Light absorption by phytoplankton in the North Pacific Subtropical Gyre

Ricardo M. Letelier, Angelicque E. White, Robert R. Bidigare, Benedetto Barone, Matthew J. Church, David M. Karl

Research output: Contribution to journalArticlepeer-review

26 Scopus citations


To constrain the energy fueling photosynthesis in the North Pacific Subtropical Gyre (NPSG) we characterize the variability of phytoplankton absorption spectra in conjunction with that of the light field at Station ALOHA (22°45′N, 158°00′W). Furthermore, we decompose the phytoplankton absorption into photosynthetic and photoprotective components based on high-performance liquid chromatography pigment analysis. Between January 2006 and December 2012 the variability in chlorophyll-specific absorption (a*f) above the deep chlorophyll maximum (DCM) layer was driven by changes in photoprotective carotenoid concentrations while the chlorophyll-specific absorption of photosynthetic pigments (a*f(PSP)) remained nearly constant with a mean (± SD) value of 0.008 ± 0.001 m2 (mg chl a)−1. In contrast, below the DCM layer changes in a*f resulted from increases in the relative contribution of photosynthetic pigments with depth, suggesting that the constancy in a*f(PSP) above the DCM layer is controlled by nutrient limitation. While the daily photon fluxes absorbed by photosynthetic pigments in the upper 45 m did not vary at a seasonal scale, averaging 0.45 ± 0.12 mol quanta m−2 d−1 in winter and 0.46 ± 0.10 mol quanta m−2 d−1 in summer, when integrated over the upper 200 m these fluxes ranged from 0.64 ± 0.16 to 0.79 ± 0.19 mol quanta m−2 d−1 in winter and summer, respectively. Based on the rate of photons trapped by the photosynthetic pigments and on the seasonal euphotic zone depth integrated gross O2 evolution rates derived from H182 O in situ incubations we estimate a mean photosynthetic yield of ∼0.1 mol O2 evolved per mol quanta absorbed by photosynthetic pigments.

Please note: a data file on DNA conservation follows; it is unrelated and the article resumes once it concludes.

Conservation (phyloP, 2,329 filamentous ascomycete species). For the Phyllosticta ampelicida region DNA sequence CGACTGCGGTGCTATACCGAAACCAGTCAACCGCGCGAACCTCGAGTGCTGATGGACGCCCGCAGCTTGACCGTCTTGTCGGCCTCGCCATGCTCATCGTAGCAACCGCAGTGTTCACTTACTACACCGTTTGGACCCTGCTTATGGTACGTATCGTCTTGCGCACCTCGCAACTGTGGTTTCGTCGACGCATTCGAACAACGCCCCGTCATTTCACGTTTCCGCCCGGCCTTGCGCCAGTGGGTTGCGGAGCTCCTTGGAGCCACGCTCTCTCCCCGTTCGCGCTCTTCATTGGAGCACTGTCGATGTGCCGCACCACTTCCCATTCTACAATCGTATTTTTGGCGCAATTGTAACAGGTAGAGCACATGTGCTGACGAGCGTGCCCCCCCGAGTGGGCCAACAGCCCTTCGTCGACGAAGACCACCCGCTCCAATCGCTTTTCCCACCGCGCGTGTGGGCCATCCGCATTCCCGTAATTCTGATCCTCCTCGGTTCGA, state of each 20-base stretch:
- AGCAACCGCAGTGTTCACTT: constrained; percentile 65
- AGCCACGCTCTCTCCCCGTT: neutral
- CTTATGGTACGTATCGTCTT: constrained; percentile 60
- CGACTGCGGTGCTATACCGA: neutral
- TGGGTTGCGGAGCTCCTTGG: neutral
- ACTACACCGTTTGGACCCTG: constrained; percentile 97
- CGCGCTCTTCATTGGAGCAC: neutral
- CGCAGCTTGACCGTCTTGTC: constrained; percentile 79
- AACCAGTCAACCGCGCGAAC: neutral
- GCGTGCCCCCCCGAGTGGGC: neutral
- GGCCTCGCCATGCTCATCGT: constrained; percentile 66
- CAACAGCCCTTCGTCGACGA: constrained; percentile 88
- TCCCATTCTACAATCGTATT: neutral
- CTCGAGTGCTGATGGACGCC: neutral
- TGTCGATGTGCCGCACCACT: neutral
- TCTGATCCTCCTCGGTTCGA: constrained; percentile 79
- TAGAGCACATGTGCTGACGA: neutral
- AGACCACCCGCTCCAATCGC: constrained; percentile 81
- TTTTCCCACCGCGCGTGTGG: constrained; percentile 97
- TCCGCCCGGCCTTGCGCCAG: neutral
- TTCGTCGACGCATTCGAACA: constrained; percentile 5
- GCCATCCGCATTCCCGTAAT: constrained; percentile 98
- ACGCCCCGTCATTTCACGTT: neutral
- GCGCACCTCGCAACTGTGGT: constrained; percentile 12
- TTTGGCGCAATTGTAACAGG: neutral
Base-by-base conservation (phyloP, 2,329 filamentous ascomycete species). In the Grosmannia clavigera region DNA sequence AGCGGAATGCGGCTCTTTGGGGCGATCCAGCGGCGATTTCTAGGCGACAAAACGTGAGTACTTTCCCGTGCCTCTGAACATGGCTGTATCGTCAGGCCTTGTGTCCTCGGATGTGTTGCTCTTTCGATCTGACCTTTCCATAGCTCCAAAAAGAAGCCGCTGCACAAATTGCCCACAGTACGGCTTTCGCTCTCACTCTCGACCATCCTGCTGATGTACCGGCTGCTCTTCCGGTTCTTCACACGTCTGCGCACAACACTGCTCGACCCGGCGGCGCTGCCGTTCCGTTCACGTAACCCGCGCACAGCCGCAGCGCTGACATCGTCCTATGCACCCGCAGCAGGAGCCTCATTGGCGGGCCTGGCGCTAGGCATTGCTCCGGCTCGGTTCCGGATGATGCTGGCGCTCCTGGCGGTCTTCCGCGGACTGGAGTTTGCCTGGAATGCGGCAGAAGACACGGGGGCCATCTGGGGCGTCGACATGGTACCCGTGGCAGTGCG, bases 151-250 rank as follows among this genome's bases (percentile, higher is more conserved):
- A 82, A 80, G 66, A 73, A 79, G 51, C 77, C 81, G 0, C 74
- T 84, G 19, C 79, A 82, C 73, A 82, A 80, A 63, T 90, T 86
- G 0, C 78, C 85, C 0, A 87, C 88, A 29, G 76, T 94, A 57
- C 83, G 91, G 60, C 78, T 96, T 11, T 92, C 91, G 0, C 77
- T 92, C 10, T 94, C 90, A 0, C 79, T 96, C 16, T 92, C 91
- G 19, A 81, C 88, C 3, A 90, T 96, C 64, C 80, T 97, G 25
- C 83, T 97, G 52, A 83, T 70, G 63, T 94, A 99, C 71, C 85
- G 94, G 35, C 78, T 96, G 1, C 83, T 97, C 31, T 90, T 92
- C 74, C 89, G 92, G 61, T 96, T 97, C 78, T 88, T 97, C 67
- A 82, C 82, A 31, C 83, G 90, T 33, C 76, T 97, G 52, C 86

Original languageEnglish
Pages (from-to)1526-1540
Number of pages15
JournalLimnology and Oceanography
Issue number4
StatePublished - Jul 1 2017


Dive into the research topics of 'Light absorption by phytoplankton in the North Pacific Subtropical Gyre'. Together they form a unique fingerprint.

Cite this